Buffalo Bill’s Wild West Show
The Buffalo Bill’s Wild West Show is very exciting and set in the heart of the Old West it is the biggest Disney dinner show in Europe, great for families! We paid extra for front row seats, to make sure no one was in the way of our son seeing the show. They said under 3 doesn’t need to purchase a seat, which was great. In the fine print, however, they said that they will give him a chair for free if one is available, otherwise, he is on my lap. Since there were only enough buyers for one row of special seating, they decided not to open up the second row just for my son to have his own chair. We were nice and tight at the table…for 2 hours. He was served dinner first, all finger foods, and they brought out plenty of tortilla chips to keep him happy, but the older couple next to us didn’t appreciate all the fidgeting and complaining he was doing. Next time, I’m paying for a seat.
“Notably Medieval Times in Toronto, Canada has a beautiful dinner with arena show of “Knights of the Realm” performing skills competitions on horse back.”
Café Mickey was a cute little continental buffet breakfast in Disney Village. We arrived at the opening so we didn’t have to wait long for our table. Shortly after everyone sat down, the characters were escorted out, one by one, with a few minute intervals between them. This allowed each character time at each table, before being whisked away to another family. Our 2.5-year-old was not interested in the characters at all and refused to get anywhere near them unless in my arms, and even then. Be sure the kids can tolerate characters before trying your hand at a character dinner.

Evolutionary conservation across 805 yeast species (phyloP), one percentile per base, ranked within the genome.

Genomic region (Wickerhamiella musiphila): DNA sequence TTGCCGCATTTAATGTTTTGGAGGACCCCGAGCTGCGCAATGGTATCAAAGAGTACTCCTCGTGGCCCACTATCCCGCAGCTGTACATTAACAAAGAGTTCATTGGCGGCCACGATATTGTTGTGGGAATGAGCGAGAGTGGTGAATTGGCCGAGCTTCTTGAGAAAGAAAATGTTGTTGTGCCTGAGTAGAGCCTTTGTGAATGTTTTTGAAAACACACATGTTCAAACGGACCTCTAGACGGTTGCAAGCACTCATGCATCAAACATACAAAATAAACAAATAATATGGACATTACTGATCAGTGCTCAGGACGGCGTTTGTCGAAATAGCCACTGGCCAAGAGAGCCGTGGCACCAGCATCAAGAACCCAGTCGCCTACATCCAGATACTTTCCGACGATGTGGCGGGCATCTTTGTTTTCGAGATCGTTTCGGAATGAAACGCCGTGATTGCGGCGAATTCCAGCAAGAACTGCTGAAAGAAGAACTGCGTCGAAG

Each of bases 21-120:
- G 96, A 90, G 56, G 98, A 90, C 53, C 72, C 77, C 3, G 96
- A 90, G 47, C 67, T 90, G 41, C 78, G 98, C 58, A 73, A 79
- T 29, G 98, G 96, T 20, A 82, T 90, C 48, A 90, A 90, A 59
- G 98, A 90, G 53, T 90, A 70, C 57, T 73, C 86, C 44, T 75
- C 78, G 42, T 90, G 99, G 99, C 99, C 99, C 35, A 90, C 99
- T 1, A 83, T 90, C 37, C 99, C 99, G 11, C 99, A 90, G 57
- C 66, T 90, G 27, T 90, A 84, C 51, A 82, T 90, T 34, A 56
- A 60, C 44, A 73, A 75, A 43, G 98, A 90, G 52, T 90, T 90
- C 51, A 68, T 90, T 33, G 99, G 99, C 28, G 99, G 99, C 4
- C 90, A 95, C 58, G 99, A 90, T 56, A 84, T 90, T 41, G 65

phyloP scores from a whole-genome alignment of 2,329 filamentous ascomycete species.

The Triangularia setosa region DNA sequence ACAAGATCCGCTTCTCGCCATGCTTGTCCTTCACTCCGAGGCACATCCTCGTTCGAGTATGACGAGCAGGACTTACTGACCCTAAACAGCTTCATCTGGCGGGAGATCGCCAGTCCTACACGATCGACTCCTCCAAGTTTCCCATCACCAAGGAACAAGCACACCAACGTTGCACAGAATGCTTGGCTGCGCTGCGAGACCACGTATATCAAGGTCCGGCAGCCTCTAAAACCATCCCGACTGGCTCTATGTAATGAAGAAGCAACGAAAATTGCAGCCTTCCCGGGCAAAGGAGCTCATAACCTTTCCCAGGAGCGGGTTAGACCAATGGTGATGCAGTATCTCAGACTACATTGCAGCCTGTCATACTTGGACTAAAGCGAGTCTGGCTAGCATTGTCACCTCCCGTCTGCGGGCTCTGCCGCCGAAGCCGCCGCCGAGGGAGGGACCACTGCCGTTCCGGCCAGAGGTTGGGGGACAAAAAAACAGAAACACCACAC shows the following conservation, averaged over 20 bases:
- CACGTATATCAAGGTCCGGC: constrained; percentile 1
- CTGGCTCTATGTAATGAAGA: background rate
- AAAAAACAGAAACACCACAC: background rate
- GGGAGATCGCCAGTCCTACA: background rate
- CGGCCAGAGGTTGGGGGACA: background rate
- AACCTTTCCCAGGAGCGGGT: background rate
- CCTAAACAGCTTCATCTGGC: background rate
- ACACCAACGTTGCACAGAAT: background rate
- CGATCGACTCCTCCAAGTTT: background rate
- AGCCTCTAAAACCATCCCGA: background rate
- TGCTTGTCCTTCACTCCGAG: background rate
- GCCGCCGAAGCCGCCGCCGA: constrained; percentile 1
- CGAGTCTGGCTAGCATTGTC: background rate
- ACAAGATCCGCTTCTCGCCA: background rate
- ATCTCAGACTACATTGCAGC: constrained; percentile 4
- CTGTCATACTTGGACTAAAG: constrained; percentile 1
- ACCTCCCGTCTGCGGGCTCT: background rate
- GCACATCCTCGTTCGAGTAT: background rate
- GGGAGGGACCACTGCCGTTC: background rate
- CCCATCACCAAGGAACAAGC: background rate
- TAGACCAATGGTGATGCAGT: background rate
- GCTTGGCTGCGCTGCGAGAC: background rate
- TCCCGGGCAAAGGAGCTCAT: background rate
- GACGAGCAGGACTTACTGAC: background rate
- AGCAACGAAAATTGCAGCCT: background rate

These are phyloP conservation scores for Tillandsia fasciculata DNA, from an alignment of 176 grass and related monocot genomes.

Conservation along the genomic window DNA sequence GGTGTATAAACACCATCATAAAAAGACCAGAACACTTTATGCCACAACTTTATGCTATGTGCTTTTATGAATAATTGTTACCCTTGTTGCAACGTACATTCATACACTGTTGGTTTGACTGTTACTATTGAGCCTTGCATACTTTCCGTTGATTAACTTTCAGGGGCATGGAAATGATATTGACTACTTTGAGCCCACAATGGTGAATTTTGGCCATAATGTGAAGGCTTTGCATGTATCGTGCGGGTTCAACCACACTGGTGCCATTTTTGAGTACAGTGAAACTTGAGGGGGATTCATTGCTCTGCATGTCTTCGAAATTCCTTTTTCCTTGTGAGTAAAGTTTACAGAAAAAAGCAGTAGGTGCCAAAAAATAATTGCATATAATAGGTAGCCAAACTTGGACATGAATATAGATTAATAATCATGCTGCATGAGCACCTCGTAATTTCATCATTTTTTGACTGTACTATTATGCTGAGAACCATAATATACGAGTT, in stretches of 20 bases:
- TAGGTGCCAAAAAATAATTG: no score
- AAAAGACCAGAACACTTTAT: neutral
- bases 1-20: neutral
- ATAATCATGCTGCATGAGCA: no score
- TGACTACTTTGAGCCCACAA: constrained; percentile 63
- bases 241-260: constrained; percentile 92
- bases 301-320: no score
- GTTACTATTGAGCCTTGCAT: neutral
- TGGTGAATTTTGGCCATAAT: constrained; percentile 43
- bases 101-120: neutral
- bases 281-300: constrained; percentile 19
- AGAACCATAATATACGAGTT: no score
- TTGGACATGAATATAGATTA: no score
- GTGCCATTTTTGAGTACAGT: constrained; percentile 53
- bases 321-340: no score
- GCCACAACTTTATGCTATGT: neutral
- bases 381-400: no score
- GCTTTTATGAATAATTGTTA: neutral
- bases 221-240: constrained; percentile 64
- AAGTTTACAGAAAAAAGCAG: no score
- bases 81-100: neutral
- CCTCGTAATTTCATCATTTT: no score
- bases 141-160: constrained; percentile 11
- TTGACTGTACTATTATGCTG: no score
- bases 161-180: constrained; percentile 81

The Rainforest Cafe is also in the Disney Village, across the street from Cafe Mickey and near the Lego store. I mention this because you run the risk of your kids seeing it when you enter or exit the restaurant. You have been warned.
The prices are in line with Disney’s, and so are the long lines. While a reservation is not technically required to get you in the door, it will significantly reduce your wait time, like a fast pass vs standard queue. Around 530 pm is when the real lines start to form so be sure to jump in line before then. We arrived at 7 pm during the off-season on a Thursday night in October and still waited 45 minutes to be seated. The service was not as fast as I would have liked but the restaurant was full, loud, and included running children that had grown bored of waiting for their food to arrive. We love coming here on our first night (before grabbing tickets in the morning).